122. Seven Conversations with Jorge Luis Borges (Fernando Sorrentino)

Though Borges strikes a compelling and articulate figure in these interviews, I found it difficult to get much out of them due to the emphasis on Argentine political and literary culture, both of which I know little about. At times the interviews read like a litany of Borges's opinions on people I've never heard of before. At other moments they are a delight. Sorrentino is a clever, provocative questioner, and capable of much humour. After asking Borges if he likes any of the contributions of other writers to a record of tangos in which he'd “had a hand,” Sorrentino writes:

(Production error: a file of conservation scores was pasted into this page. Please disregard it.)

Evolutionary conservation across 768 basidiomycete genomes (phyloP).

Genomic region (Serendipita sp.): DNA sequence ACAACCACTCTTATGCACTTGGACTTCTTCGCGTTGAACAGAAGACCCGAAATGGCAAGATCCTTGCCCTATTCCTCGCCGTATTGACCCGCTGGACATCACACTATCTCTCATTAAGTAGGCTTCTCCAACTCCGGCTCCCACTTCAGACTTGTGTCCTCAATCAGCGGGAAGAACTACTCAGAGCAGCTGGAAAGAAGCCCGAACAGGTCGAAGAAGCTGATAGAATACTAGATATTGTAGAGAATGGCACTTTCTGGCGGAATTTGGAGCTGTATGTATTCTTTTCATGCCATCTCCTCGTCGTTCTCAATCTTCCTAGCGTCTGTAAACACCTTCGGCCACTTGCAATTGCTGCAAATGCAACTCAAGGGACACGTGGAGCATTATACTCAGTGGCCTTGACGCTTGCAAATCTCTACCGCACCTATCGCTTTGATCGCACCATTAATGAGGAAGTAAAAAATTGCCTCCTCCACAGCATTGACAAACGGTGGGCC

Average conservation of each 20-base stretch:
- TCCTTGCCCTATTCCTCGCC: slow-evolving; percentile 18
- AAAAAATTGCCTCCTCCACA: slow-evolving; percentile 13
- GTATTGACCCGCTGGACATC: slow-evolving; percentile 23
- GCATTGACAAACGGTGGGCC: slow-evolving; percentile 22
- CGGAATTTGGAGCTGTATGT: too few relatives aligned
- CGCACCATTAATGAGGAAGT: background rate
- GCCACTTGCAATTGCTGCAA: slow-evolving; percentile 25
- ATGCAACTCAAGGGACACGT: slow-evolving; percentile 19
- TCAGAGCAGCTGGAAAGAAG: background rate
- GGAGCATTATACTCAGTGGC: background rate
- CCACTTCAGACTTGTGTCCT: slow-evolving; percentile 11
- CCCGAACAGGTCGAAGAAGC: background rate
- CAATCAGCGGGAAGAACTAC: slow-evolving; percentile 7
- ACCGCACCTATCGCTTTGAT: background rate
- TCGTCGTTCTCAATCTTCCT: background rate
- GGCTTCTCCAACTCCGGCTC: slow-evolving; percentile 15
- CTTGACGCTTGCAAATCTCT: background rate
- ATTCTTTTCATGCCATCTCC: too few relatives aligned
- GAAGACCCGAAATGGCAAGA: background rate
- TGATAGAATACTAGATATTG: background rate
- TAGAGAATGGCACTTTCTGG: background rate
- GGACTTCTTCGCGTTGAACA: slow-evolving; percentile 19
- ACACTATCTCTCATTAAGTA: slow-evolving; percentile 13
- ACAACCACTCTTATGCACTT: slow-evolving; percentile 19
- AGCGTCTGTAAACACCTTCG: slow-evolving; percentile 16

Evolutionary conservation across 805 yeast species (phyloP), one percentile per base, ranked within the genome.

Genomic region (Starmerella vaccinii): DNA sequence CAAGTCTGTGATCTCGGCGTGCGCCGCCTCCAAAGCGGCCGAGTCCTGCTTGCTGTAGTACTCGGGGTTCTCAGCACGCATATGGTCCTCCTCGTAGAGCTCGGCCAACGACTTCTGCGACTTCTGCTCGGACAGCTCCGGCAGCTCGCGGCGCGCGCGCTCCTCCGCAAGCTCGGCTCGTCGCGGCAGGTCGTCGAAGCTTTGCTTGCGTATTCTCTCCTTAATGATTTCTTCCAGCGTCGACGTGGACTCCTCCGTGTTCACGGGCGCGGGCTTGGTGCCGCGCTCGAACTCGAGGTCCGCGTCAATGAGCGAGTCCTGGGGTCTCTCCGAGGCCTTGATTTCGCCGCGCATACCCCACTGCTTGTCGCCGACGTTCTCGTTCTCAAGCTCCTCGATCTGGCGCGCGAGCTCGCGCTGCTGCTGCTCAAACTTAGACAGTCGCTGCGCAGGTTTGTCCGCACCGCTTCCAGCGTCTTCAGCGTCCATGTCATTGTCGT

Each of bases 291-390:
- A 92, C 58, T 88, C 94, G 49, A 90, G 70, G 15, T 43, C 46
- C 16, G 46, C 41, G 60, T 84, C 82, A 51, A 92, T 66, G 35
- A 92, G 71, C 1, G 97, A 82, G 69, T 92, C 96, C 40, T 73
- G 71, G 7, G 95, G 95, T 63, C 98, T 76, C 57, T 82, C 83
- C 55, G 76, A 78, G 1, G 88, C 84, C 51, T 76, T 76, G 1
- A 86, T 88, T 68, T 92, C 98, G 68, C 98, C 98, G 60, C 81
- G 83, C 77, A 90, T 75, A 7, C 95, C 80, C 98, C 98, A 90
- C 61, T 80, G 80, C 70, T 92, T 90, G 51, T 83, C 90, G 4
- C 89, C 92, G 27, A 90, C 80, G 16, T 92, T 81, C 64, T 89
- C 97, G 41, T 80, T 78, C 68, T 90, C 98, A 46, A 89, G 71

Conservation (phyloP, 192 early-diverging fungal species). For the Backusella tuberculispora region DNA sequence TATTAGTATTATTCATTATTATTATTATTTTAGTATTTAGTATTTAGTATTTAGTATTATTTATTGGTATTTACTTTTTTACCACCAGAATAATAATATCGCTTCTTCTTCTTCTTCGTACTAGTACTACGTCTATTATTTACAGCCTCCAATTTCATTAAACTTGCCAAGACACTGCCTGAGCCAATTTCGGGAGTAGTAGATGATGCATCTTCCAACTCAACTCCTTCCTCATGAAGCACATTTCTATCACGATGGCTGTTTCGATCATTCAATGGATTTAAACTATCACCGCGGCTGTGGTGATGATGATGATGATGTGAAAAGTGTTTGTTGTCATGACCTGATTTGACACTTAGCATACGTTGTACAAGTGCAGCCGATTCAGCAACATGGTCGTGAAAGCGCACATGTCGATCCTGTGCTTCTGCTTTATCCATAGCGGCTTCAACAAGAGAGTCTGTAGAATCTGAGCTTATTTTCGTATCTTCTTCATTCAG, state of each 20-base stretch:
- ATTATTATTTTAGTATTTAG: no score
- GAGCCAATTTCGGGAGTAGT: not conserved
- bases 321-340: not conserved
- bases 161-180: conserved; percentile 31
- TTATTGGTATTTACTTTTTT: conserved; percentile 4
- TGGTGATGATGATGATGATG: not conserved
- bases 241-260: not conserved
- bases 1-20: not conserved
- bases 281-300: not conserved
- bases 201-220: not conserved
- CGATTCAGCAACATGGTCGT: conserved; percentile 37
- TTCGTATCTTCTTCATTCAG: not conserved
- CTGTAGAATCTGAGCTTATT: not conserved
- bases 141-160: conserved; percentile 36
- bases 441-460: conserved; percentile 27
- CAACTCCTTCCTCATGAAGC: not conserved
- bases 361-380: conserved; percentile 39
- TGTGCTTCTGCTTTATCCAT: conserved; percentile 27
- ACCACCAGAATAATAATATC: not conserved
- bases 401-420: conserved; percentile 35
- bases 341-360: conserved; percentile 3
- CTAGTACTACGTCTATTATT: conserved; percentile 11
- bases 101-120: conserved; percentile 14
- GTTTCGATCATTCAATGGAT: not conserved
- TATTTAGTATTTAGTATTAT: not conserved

(Without saying a word at this point, Borges indicates, by means of gesture, infinite doubt.) (82)

At other times Borges is more forthcoming:

F.S. You once told me that Spain's eighteenth century isn't worth much [in literary terms]. . .
J.L.B. More likely I said it isn't worth anything. (105)

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